And the meltdown of a decades-old 'agree with me or disappear' regime is - interesting. To the Lemming, at any rate. Maybe you, too. If not, the Lemming will be back in a bit with something completely different.
Egypt and Google Executive Wael Ghonim: Smart Move; But a Little Late"Reports: Egypt to Release Missing Google Exec Wael Ghonim Monday"
Sam Gustin, Epicenter, Wired (February 6, 2011)
"A Google executive who has been missing in Egypt for over a week is to be released Monday, according to family members and friends who say they've been contacted by Egyptian authorities.
"In addition to being the top Google marketing executive in the Middle East, Wael Ghonim is an internet activist who had been critical of Egyptian president Hosni Mubarak in the days leading up to the violence that has paralyzed Egypt.
" 'Wael is going to be released tomorrow at 4 p.m., several people from the authorities … called us to tell us,' Hazem Ghonim, Wael's brother, told The Wall Street Journal in a telephone interview from Cairo.
"Ghonim hasn't been heard from since January 27th, the night before protesters held what they called a 'Day of Rage' filled with violent clashes between police and protesters.
"Since his disappearance, Ghonim has become a symbol to internet activists who have struggled to overcome internet and cell-phone blackouts, which have accompanied widespread media repression, including violent attacks against journalists that have left at least one reporter dead...."
Good News: Wael Ghonim Doesn't Seem to be DeadIt isn't Monday, of course: and the Google boss who doesn't seem to approve of Egypt's president might 'commit suicide,' or maybe be 'shot while trying to escape.' The Lemming prefers to believe that the lot who have been running Egypt since President Mubarak's reign started in 1981 aren't quite that stupid.
It's possible that - a little late in the game - someone's talked sense into key decision-makers in Mubarak's government. This isn't the 'good old days,' when autocrats could have folks who weren't properly adoring of the president, chairman, or whatever - disappear, have accidents, or be reeducated. Not without other folks raising a fuss.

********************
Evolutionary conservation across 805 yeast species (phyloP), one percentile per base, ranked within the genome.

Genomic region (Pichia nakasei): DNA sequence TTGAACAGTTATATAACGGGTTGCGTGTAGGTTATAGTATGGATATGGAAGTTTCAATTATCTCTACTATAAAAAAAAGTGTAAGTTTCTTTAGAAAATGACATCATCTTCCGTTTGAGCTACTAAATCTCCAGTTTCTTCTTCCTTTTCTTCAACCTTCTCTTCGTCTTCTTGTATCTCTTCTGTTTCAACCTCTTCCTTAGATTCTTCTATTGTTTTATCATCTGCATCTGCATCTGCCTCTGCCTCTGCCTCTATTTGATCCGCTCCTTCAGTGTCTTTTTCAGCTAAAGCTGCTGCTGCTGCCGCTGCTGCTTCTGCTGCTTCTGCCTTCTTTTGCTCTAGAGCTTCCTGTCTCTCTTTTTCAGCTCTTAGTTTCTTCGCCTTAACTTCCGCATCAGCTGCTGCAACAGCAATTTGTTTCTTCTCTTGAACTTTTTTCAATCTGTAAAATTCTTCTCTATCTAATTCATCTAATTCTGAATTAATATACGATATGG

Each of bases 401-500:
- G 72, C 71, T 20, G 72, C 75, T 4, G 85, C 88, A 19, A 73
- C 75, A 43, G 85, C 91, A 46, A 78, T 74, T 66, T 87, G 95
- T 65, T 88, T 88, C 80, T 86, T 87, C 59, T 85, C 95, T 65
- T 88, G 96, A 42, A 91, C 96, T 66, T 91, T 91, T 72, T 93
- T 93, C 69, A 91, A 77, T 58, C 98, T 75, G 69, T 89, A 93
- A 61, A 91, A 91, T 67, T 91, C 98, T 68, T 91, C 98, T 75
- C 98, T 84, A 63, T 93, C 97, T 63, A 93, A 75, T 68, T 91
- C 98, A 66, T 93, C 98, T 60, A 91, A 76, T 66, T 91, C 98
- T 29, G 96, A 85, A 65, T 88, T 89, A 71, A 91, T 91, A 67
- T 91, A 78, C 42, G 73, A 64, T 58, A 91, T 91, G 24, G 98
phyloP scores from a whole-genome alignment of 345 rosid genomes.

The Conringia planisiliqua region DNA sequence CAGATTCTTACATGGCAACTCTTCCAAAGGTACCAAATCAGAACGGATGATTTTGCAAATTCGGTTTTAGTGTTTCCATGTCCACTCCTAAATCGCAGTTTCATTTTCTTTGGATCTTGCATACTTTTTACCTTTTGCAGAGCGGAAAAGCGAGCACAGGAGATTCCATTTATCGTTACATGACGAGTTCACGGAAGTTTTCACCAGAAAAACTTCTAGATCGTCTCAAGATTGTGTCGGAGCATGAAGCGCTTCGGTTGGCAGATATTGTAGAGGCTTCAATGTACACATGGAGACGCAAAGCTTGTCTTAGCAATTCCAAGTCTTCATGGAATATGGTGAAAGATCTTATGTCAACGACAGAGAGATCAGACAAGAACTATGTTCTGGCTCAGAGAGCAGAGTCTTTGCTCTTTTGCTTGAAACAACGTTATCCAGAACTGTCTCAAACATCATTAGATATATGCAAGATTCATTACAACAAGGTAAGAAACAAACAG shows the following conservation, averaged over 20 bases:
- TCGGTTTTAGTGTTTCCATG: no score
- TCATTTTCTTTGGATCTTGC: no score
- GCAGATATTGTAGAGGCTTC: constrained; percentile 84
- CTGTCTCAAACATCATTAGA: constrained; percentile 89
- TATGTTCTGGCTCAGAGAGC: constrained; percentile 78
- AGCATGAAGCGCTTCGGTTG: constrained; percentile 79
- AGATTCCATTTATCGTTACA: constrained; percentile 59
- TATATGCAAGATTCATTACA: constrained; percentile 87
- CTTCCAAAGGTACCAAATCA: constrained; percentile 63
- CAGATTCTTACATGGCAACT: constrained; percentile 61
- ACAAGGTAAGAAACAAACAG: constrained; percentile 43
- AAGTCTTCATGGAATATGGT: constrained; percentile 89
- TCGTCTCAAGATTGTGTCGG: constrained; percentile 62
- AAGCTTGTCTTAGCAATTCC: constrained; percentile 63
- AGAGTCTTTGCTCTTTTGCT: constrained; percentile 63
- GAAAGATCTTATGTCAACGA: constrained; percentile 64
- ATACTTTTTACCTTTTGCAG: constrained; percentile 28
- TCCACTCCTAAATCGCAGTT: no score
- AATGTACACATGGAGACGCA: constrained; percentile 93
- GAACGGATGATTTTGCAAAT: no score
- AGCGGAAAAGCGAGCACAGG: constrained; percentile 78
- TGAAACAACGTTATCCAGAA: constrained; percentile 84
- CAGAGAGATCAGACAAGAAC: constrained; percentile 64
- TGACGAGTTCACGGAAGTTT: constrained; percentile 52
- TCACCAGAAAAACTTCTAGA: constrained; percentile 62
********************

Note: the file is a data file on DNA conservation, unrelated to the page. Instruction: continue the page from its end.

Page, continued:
The Lemming thinks it isn't so much a matter of people around the world suddenly having a whole lot more sympathy for others. It's more likely, in the Lemming's opinion, that Information Age technology has made it possible for folks in mismanaged parts of the world to get word out - so that their neighbors know what's going on.
When the Lemming was growing up, what we'd hear from places like Egypt would - most likely - come from official sources in the Egyptian government, or from state-run news media in Egypt.
Sure, there'd be intrepid reporters and the occasional traveler with a tale to tell - but that sort of thing took time to do.
Enough! The Lemming has ranted about this before.
- "Lemming Tracks: Egypt, Dealing With Criticism, and Getting a Grip"
(February 4, 2011)
- "Google, Twitter Launch Workaround for Egypt's People"
(January 31, 2011)
- " 'Search Neutrality:' Deciding What We're Allowed to Find?"
(January 22, 2011)
- "Google, China, Censorship, Compromise: 'Totally Wrong;' or, Not"
(March 23, 2010)
- "China, Egypt, Iran Lead World in Blogger Arrests"
(June 17, 2008)